Intel Corp. has begun shipping new storage drives based on its 3-D XPoint non-volatile memory technology as it targets data-driven workloads. Even though DRAM is cheaper today than ever before, it still costs significantly more than NAND and its volatile characteristics (where a loss of power causes data to be lost) makes it less than ideal for critical business applications.
Intel planned to launch 3D XPoint based solid state drives (SSDs) under the Optane brand "early in 2016".
So what does Intel's new solution offer?
Intel will also DRAM modules along with the SSD from the year 2018.
Intel also hopes 3D XPoint will spur growth throughout its portfolio.
What the companies didn't explain then - and haven't really done since - was how 3D XPoint operates. But doing so in volumes high enough to make the technology affordable will be "a herculean effort", Mr. Coupled with the new 3D XPoint architecture, the P4800X is said to use secretive materials that allow it to run much faster than NAND SSDs.
The initial release is limited so don't expect to order one for your gaming PC, in fact putting this in your gaming PC would be doing it a disservice.
Intel says that its Optane drives will automatically accelerate existing applications and claims that the P4800X will consume roughly 12-14 watts under a heavy load, which is slightly more power-efficient than competing high-end NAND solutions, as per #Intel2. This technology has been included in the Optane series of products. This solution transparently integrates the drive into the memory subsystem and presents the SSD as DRAM to the OS and applications.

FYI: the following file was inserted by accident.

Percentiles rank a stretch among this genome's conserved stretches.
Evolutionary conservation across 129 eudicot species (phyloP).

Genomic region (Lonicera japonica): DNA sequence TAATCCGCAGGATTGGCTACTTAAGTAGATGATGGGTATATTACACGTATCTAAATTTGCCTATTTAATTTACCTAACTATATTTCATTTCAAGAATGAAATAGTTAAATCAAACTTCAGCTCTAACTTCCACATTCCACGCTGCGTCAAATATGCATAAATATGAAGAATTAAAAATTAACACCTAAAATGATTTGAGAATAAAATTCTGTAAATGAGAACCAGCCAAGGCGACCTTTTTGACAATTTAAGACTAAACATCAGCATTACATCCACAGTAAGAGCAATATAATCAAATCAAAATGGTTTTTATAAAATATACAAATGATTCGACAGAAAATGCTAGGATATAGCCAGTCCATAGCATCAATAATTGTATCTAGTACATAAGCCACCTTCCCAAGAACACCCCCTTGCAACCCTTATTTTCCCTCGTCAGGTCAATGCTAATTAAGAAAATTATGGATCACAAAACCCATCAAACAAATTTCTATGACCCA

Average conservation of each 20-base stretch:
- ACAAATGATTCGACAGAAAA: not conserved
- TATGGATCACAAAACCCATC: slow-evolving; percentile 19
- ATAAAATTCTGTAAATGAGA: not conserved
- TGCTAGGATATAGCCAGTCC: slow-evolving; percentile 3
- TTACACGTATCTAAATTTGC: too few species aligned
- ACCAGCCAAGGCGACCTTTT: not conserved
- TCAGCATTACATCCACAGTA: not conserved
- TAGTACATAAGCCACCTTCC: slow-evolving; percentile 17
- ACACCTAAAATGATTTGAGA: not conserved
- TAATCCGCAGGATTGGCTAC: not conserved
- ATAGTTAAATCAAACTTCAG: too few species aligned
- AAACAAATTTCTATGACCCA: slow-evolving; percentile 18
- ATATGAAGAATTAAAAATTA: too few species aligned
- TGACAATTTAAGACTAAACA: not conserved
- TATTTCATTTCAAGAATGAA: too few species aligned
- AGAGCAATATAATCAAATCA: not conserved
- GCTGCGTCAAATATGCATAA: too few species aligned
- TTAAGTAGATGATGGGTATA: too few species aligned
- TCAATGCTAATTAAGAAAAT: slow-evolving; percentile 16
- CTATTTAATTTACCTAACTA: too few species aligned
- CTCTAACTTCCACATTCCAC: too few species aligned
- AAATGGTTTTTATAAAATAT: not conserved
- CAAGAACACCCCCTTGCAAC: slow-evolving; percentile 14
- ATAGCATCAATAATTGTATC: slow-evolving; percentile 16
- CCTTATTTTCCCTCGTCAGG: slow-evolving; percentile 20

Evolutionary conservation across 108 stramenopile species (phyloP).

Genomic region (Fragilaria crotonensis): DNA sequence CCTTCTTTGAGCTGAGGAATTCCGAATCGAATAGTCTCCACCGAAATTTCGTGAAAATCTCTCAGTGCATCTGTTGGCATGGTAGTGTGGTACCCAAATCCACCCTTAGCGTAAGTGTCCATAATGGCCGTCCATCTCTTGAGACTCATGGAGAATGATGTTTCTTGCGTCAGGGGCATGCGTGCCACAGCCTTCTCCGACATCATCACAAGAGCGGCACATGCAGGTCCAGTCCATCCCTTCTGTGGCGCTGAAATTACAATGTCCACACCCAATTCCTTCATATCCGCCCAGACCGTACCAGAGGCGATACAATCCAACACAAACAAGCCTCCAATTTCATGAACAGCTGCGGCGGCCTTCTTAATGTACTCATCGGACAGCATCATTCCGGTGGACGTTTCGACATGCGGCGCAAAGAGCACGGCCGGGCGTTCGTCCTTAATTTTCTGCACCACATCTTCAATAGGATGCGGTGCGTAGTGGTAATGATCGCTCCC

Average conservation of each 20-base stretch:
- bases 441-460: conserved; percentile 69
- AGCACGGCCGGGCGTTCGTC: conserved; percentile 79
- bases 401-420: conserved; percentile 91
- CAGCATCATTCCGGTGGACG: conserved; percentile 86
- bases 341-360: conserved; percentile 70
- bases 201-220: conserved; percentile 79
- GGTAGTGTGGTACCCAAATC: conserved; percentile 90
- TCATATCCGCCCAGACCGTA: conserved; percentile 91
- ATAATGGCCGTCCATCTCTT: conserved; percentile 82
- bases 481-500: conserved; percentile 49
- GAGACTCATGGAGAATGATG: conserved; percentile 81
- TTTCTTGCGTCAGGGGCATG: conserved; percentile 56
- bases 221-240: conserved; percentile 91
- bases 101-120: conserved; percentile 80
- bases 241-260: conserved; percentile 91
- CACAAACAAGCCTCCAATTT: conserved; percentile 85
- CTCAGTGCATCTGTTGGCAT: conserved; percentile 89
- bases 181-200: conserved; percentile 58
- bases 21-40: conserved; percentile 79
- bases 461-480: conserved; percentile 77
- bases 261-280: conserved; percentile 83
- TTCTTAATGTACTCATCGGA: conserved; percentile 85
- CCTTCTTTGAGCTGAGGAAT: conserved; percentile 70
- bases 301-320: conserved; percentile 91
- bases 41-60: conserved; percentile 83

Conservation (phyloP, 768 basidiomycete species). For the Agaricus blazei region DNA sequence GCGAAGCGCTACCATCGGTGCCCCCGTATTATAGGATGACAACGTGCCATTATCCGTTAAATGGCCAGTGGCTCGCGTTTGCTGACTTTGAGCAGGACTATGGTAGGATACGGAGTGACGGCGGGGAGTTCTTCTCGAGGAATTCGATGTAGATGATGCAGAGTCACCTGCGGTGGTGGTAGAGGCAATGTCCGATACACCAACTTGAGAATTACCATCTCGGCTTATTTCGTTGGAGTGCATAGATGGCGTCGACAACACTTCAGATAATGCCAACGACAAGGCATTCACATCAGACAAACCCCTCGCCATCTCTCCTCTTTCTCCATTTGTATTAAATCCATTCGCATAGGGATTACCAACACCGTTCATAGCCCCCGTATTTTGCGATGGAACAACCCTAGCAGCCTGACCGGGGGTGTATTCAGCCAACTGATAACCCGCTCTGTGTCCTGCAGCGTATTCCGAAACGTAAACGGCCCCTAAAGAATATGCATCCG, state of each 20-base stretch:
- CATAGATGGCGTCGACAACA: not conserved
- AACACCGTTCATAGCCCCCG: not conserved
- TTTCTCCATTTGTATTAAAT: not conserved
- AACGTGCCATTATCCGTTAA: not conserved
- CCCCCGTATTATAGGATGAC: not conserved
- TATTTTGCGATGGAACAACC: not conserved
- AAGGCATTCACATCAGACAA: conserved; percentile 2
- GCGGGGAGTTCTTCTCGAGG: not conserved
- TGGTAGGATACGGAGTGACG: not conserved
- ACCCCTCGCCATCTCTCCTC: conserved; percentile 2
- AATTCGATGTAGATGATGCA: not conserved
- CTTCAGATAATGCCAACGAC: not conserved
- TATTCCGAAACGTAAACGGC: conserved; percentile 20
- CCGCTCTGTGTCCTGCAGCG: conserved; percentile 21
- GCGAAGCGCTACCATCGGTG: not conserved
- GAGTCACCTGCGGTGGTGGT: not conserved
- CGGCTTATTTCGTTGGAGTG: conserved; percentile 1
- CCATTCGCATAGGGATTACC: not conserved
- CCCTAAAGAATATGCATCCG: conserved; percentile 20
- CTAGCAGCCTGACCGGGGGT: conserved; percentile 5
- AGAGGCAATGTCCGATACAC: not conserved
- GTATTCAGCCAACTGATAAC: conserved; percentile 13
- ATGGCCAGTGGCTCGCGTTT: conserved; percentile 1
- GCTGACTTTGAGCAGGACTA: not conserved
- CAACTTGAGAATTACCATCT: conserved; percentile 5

According to The Journal, Dell is now testing the technology for an unspecified goal. Alibaba Group is using it using it to help execute internet searches and Harvard University in cloud computing, according to Intel.
The technology comprises a transistor-less cross point architecture, hence the name. It hasn't announced its plans for specific products.
Let's look at that more closely. That technology, created by Intel and Micron Technology, represented the first significant memory breakthrough since NAND flash memory was introduced in 1989, according to its developers.